Endocarditis is an infection of the heart's valves or inner lining. It occurs when germs get into the bloodstream and settle inside the heart, often on a valve. The infection is usually caused by bacteria. In rare cases, it is caused by fungi.
Endocarditis may develop slowly or suddenly — depending on what's causing the infection and whether you have any underlying heart problems. Endocarditis signs and symptoms vary, but may include Fever and chills, A new or changed heart murmur — heart sounds made by blood rushing through your heart, fatigue, aching joints and muscles, night sweats, shortness of breath, paleness, persistent cough, swelling in your feet, legs or abdomen, blood in your urine tenderness in your spleen, Osler's nodes red, tender spots under the skin of your fingers.
Infective Endocarditis is now more-often observed in new at-risk groups in industrialized countries, including intravenous-drug users and adults, including elderly individuals (>65 years), with valve prostheses or chronic healthcare-associated conditions. Consequentially, the mean age of patients with IE has increased from 30 years in the 1950s, to 50 years in the 1980s, and to as high as 55-60 years in the 1990s and 2000s. In a review of 3,784 cases of IE in the period 1993-2003, the incidence of infection was <5 per 100,000 patients per year in individuals younger than 65 years and >15 per 100,000 patients per year in those older than 65 years.This more than threefold higher frequency of IE diagnosis in older individuals probably reflects the clustering of more than one risk factor in the elderly.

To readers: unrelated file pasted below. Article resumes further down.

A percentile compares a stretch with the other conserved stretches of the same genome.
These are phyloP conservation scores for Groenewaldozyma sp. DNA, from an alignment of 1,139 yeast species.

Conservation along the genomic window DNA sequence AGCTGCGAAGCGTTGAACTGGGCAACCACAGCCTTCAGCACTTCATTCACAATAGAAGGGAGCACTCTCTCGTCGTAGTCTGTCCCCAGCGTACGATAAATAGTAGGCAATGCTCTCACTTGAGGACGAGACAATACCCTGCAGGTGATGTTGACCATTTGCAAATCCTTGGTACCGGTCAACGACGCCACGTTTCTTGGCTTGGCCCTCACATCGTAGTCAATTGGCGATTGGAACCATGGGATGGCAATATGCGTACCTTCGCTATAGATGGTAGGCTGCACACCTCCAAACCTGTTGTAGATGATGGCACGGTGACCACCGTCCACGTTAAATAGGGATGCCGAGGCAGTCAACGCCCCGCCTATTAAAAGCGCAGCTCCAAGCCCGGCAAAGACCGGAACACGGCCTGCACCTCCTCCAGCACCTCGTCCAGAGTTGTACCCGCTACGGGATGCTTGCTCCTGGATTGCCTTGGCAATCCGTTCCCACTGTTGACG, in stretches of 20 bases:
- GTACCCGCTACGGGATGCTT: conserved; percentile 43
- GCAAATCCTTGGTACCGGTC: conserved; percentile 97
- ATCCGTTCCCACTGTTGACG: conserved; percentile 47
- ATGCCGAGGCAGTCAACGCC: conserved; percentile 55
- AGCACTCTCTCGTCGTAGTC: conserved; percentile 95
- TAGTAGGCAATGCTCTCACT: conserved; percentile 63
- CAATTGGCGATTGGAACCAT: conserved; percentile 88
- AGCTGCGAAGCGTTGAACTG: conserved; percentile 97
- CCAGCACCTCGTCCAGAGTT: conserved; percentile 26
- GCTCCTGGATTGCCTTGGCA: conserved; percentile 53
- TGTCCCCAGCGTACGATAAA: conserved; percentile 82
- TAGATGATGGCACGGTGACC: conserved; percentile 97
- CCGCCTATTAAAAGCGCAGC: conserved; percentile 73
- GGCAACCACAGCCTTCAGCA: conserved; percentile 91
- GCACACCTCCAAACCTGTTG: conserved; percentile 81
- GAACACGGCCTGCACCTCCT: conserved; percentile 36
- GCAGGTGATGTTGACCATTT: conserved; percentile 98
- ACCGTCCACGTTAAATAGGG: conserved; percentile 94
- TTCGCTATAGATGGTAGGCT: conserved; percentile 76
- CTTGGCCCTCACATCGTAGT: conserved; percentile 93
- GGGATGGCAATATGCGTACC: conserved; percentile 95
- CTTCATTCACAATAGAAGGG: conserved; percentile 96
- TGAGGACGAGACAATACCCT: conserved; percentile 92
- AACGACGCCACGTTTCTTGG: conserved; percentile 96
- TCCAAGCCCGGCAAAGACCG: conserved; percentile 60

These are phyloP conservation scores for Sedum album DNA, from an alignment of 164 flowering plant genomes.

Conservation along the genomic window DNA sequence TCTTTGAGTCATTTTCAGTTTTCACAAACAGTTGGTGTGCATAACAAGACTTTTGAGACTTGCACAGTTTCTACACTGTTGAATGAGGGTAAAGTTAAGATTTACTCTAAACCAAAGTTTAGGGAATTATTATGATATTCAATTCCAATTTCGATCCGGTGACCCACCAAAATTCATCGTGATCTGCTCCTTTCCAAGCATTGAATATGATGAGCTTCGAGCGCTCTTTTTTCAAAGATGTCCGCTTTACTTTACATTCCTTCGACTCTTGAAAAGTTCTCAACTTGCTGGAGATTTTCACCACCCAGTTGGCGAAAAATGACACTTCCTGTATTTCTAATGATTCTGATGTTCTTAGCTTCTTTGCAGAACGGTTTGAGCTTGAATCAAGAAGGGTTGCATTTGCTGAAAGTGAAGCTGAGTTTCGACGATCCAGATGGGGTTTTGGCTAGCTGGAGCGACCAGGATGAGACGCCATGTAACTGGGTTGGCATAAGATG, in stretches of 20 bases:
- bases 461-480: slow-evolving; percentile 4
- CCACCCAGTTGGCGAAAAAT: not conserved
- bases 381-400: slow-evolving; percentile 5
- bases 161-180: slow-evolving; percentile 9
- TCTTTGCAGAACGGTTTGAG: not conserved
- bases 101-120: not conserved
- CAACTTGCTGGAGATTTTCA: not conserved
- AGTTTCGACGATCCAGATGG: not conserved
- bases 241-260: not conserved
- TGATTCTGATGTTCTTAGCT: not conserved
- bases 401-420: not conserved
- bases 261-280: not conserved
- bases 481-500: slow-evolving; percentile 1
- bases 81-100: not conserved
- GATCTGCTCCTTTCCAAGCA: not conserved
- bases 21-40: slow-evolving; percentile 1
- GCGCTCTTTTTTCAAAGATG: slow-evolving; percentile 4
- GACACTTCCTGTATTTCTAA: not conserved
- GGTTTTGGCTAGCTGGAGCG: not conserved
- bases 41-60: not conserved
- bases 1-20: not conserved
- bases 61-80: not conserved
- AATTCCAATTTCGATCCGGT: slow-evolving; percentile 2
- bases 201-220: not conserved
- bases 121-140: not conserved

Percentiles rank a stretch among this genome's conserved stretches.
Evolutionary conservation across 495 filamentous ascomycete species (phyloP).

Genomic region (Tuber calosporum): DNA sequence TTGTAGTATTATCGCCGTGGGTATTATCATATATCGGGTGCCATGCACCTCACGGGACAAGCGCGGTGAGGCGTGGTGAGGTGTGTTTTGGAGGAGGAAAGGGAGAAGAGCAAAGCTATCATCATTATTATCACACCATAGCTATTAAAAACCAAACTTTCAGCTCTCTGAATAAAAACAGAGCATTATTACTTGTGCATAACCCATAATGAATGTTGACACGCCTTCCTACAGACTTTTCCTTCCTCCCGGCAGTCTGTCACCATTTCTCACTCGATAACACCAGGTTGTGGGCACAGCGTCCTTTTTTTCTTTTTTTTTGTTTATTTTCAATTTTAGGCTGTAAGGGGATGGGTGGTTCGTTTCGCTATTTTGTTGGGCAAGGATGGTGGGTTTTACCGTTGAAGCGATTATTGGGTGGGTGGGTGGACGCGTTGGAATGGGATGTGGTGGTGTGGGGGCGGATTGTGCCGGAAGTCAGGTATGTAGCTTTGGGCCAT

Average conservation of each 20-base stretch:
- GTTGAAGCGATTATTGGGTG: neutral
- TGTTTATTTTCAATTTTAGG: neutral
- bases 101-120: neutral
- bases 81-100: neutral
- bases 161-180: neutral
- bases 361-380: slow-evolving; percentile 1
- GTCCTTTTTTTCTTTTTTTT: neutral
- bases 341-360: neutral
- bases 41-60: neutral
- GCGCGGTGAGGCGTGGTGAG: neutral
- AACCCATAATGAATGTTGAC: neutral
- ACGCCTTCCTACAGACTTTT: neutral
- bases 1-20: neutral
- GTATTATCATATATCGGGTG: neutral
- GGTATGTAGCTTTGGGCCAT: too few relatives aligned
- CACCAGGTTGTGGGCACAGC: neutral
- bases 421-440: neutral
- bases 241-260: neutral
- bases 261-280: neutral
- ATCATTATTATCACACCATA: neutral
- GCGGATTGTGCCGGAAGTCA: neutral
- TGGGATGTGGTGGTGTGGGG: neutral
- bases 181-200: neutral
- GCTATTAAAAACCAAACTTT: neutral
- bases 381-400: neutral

Endocarditis occurs when germs enter your bloodstream, travel to your heart, and attach to abnormal heart valves or damaged heart tissue. Bacteria cause most cases, but fungi or other microorganisms also may be responsible.
Endocarditis is treated with a course of antibiotics given via a drip. You will need to be admitted to hospital for this. Around one in five people will also need surgery to repair or replace a damaged heart valve or drain away any abscesses that develop. Endocarditis is a serious illness, especially if complications develop. Even with the highest standard of medical care the risk of dying is high – at around one in five. Early diagnosis and treatment is vital to improve the outlook for the condition.